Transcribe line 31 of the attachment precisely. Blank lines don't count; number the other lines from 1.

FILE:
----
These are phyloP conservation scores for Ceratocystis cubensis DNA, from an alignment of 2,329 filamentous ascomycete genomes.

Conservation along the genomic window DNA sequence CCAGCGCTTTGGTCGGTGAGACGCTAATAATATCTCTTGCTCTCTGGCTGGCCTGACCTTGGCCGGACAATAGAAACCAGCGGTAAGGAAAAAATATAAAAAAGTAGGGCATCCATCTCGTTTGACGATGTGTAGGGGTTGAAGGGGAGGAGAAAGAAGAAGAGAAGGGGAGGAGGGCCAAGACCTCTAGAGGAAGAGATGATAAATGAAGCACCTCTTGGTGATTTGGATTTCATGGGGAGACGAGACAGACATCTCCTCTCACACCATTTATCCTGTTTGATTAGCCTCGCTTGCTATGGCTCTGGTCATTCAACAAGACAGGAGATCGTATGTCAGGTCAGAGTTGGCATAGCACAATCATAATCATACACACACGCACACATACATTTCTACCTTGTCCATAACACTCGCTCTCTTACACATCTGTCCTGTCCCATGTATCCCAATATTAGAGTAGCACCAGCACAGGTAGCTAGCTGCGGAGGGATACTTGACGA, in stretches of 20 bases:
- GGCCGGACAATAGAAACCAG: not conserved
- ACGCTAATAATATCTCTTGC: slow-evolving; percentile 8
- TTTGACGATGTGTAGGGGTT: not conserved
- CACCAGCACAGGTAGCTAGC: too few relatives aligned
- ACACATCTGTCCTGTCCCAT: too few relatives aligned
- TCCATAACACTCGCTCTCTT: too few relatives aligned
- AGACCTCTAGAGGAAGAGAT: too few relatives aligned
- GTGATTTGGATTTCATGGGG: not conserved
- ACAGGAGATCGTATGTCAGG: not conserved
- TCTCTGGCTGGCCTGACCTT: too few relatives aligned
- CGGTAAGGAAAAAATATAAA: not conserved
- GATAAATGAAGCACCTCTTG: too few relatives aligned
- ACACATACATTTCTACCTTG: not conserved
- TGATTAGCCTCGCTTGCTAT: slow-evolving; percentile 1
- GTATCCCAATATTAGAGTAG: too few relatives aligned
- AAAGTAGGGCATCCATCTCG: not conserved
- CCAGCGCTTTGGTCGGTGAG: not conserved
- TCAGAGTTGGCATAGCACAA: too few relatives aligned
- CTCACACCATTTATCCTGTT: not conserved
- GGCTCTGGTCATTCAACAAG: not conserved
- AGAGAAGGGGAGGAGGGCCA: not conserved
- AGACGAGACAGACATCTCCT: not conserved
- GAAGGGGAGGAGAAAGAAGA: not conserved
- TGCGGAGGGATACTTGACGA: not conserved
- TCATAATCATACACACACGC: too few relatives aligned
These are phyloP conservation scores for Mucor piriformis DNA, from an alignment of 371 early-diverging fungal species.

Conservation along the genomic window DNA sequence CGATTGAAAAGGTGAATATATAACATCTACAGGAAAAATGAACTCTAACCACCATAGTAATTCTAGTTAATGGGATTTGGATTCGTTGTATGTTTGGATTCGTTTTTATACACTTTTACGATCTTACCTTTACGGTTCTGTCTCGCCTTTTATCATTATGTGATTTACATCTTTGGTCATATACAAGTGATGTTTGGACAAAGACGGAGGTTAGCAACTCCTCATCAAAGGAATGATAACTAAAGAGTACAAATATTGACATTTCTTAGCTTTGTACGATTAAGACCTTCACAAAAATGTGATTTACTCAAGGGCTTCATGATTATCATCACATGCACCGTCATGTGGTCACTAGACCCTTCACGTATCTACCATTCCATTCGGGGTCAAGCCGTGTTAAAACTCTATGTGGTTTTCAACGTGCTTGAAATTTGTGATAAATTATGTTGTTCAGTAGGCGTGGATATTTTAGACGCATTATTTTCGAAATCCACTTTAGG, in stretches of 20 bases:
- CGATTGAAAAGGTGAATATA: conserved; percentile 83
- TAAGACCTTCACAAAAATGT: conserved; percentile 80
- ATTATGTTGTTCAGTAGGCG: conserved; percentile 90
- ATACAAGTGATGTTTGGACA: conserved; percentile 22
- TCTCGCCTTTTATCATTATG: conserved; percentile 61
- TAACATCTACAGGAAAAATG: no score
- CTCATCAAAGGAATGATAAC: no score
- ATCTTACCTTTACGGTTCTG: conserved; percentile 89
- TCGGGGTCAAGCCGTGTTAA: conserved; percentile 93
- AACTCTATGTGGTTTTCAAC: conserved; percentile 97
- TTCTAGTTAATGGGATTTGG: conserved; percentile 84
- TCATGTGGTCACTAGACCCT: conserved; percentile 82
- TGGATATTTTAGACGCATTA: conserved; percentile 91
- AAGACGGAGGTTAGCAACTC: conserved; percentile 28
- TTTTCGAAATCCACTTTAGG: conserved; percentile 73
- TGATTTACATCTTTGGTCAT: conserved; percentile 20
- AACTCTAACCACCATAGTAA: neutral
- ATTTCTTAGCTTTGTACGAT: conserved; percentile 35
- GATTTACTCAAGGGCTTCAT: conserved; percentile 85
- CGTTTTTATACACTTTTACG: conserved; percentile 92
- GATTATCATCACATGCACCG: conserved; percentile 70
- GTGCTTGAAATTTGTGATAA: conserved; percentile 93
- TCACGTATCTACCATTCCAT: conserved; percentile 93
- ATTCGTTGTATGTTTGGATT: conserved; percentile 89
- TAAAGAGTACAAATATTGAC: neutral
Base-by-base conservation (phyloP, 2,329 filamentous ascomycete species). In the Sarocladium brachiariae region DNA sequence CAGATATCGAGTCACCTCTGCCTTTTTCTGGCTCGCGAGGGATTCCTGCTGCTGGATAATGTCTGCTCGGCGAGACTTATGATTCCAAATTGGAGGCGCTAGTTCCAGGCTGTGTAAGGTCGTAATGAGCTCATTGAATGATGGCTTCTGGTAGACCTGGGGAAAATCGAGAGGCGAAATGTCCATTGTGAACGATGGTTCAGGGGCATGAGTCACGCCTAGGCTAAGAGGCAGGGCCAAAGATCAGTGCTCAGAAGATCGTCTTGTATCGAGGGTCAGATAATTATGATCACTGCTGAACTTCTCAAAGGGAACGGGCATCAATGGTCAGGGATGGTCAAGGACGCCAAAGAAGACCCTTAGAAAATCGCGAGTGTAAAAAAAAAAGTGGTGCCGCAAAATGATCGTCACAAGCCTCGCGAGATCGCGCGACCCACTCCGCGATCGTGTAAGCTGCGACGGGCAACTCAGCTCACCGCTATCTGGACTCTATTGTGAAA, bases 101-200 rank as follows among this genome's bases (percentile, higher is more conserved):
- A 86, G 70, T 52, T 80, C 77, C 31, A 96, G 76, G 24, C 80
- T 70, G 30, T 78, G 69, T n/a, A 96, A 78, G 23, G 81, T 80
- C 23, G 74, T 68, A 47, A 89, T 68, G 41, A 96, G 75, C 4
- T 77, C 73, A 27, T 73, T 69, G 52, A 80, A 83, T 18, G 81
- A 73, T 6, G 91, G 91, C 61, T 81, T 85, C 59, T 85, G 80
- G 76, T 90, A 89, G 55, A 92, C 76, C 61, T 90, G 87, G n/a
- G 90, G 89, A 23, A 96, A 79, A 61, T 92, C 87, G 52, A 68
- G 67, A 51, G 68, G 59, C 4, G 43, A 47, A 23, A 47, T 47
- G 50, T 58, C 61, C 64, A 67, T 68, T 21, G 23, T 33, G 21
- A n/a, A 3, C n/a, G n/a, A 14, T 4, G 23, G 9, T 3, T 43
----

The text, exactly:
- TAAGACCTTCACAAAAATGT: conserved; percentile 80